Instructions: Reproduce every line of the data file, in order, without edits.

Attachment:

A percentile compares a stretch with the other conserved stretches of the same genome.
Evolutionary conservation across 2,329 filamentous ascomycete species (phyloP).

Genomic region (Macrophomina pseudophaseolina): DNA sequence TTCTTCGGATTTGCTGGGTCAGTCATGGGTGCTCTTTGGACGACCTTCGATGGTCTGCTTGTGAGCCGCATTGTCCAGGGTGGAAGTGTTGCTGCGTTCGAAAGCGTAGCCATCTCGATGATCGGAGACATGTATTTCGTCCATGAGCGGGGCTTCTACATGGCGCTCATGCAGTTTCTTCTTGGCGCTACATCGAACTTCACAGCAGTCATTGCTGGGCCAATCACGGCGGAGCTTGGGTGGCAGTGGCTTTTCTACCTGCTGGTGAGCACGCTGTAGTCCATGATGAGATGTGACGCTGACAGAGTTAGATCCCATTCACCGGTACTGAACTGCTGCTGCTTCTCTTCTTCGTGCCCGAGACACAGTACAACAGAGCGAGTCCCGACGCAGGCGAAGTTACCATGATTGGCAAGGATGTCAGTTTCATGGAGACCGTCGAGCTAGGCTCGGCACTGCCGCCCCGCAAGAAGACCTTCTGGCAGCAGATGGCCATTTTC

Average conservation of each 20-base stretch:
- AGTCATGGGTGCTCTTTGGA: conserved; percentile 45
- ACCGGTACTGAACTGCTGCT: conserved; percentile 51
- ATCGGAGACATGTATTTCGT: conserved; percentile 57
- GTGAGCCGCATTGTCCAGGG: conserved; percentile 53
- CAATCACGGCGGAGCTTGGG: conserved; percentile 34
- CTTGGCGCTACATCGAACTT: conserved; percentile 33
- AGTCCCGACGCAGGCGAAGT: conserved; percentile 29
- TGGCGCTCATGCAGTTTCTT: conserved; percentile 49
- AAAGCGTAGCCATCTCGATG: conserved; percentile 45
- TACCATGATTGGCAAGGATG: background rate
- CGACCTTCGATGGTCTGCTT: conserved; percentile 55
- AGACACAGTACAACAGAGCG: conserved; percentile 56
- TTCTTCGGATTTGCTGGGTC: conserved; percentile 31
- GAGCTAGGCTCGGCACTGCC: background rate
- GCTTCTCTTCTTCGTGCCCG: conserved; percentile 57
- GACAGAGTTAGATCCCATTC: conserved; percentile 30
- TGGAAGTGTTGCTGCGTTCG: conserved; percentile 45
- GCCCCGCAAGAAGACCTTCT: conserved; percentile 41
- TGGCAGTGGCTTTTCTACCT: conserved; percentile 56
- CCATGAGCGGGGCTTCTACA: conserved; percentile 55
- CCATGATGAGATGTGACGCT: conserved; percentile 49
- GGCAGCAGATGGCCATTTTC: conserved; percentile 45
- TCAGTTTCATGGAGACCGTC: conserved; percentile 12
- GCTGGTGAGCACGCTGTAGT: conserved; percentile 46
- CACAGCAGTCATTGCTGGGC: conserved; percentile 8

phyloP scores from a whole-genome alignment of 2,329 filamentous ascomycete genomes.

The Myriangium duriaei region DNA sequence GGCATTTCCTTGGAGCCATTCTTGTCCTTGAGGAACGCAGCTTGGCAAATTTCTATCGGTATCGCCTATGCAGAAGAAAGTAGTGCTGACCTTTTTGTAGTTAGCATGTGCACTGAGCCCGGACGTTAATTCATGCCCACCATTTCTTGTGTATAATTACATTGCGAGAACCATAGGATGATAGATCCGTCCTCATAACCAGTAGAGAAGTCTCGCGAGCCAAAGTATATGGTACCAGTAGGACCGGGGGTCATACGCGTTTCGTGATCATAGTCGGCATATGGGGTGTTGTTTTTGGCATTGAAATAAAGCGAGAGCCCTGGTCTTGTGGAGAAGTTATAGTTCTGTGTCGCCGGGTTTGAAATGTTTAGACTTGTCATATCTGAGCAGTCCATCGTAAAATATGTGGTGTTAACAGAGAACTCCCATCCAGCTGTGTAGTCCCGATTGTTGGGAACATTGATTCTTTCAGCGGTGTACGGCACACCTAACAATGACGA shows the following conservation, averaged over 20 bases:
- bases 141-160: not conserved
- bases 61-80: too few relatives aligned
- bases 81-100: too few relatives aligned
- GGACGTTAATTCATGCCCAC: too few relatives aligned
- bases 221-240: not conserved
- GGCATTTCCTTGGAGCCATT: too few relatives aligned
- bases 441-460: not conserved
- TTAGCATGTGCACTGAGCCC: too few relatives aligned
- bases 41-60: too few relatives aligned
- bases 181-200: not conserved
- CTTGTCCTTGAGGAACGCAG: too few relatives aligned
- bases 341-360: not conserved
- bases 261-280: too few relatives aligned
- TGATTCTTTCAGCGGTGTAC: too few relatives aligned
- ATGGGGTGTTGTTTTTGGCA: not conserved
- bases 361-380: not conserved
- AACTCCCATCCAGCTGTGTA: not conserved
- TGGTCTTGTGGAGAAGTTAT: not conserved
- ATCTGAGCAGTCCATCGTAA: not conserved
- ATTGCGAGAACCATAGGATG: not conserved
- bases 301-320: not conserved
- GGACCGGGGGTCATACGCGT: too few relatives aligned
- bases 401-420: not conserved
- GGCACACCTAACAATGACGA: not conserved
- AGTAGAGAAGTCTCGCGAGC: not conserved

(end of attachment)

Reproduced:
A percentile compares a stretch with the other conserved stretches of the same genome.
Evolutionary conservation across 2,329 filamentous ascomycete species (phyloP).

Genomic region (Macrophomina pseudophaseolina): DNA sequence TTCTTCGGATTTGCTGGGTCAGTCATGGGTGCTCTTTGGACGACCTTCGATGGTCTGCTTGTGAGCCGCATTGTCCAGGGTGGAAGTGTTGCTGCGTTCGAAAGCGTAGCCATCTCGATGATCGGAGACATGTATTTCGTCCATGAGCGGGGCTTCTACATGGCGCTCATGCAGTTTCTTCTTGGCGCTACATCGAACTTCACAGCAGTCATTGCTGGGCCAATCACGGCGGAGCTTGGGTGGCAGTGGCTTTTCTACCTGCTGGTGAGCACGCTGTAGTCCATGATGAGATGTGACGCTGACAGAGTTAGATCCCATTCACCGGTACTGAACTGCTGCTGCTTCTCTTCTTCGTGCCCGAGACACAGTACAACAGAGCGAGTCCCGACGCAGGCGAAGTTACCATGATTGGCAAGGATGTCAGTTTCATGGAGACCGTCGAGCTAGGCTCGGCACTGCCGCCCCGCAAGAAGACCTTCTGGCAGCAGATGGCCATTTTC

Average conservation of each 20-base stretch:
- AGTCATGGGTGCTCTTTGGA: conserved; percentile 45
- ACCGGTACTGAACTGCTGCT: conserved; percentile 51
- ATCGGAGACATGTATTTCGT: conserved; percentile 57
- GTGAGCCGCATTGTCCAGGG: conserved; percentile 53
- CAATCACGGCGGAGCTTGGG: conserved; percentile 34
- CTTGGCGCTACATCGAACTT: conserved; percentile 33
- AGTCCCGACGCAGGCGAAGT: conserved; percentile 29
- TGGCGCTCATGCAGTTTCTT: conserved; percentile 49
- AAAGCGTAGCCATCTCGATG: conserved; percentile 45
- TACCATGATTGGCAAGGATG: background rate
- CGACCTTCGATGGTCTGCTT: conserved; percentile 55
- AGACACAGTACAACAGAGCG: conserved; percentile 56
- TTCTTCGGATTTGCTGGGTC: conserved; percentile 31
- GAGCTAGGCTCGGCACTGCC: background rate
- GCTTCTCTTCTTCGTGCCCG: conserved; percentile 57
- GACAGAGTTAGATCCCATTC: conserved; percentile 30
- TGGAAGTGTTGCTGCGTTCG: conserved; percentile 45
- GCCCCGCAAGAAGACCTTCT: conserved; percentile 41
- TGGCAGTGGCTTTTCTACCT: conserved; percentile 56
- CCATGAGCGGGGCTTCTACA: conserved; percentile 55
- CCATGATGAGATGTGACGCT: conserved; percentile 49
- GGCAGCAGATGGCCATTTTC: conserved; percentile 45
- TCAGTTTCATGGAGACCGTC: conserved; percentile 12
- GCTGGTGAGCACGCTGTAGT: conserved; percentile 46
- CACAGCAGTCATTGCTGGGC: conserved; percentile 8

phyloP scores from a whole-genome alignment of 2,329 filamentous ascomycete genomes.

The Myriangium duriaei region DNA sequence GGCATTTCCTTGGAGCCATTCTTGTCCTTGAGGAACGCAGCTTGGCAAATTTCTATCGGTATCGCCTATGCAGAAGAAAGTAGTGCTGACCTTTTTGTAGTTAGCATGTGCACTGAGCCCGGACGTTAATTCATGCCCACCATTTCTTGTGTATAATTACATTGCGAGAACCATAGGATGATAGATCCGTCCTCATAACCAGTAGAGAAGTCTCGCGAGCCAAAGTATATGGTACCAGTAGGACCGGGGGTCATACGCGTTTCGTGATCATAGTCGGCATATGGGGTGTTGTTTTTGGCATTGAAATAAAGCGAGAGCCCTGGTCTTGTGGAGAAGTTATAGTTCTGTGTCGCCGGGTTTGAAATGTTTAGACTTGTCATATCTGAGCAGTCCATCGTAAAATATGTGGTGTTAACAGAGAACTCCCATCCAGCTGTGTAGTCCCGATTGTTGGGAACATTGATTCTTTCAGCGGTGTACGGCACACCTAACAATGACGA shows the following conservation, averaged over 20 bases:
- bases 141-160: not conserved
- bases 61-80: too few relatives aligned
- bases 81-100: too few relatives aligned
- GGACGTTAATTCATGCCCAC: too few relatives aligned
- bases 221-240: not conserved
- GGCATTTCCTTGGAGCCATT: too few relatives aligned
- bases 441-460: not conserved
- TTAGCATGTGCACTGAGCCC: too few relatives aligned
- bases 41-60: too few relatives aligned
- bases 181-200: not conserved
- CTTGTCCTTGAGGAACGCAG: too few relatives aligned
- bases 341-360: not conserved
- bases 261-280: too few relatives aligned
- TGATTCTTTCAGCGGTGTAC: too few relatives aligned
- ATGGGGTGTTGTTTTTGGCA: not conserved
- bases 361-380: not conserved
- AACTCCCATCCAGCTGTGTA: not conserved
- TGGTCTTGTGGAGAAGTTAT: not conserved
- ATCTGAGCAGTCCATCGTAA: not conserved
- ATTGCGAGAACCATAGGATG: not conserved
- bases 301-320: not conserved
- GGACCGGGGGTCATACGCGT: too few relatives aligned
- bases 401-420: not conserved
- GGCACACCTAACAATGACGA: not conserved
- AGTAGAGAAGTCTCGCGAGC: not conserved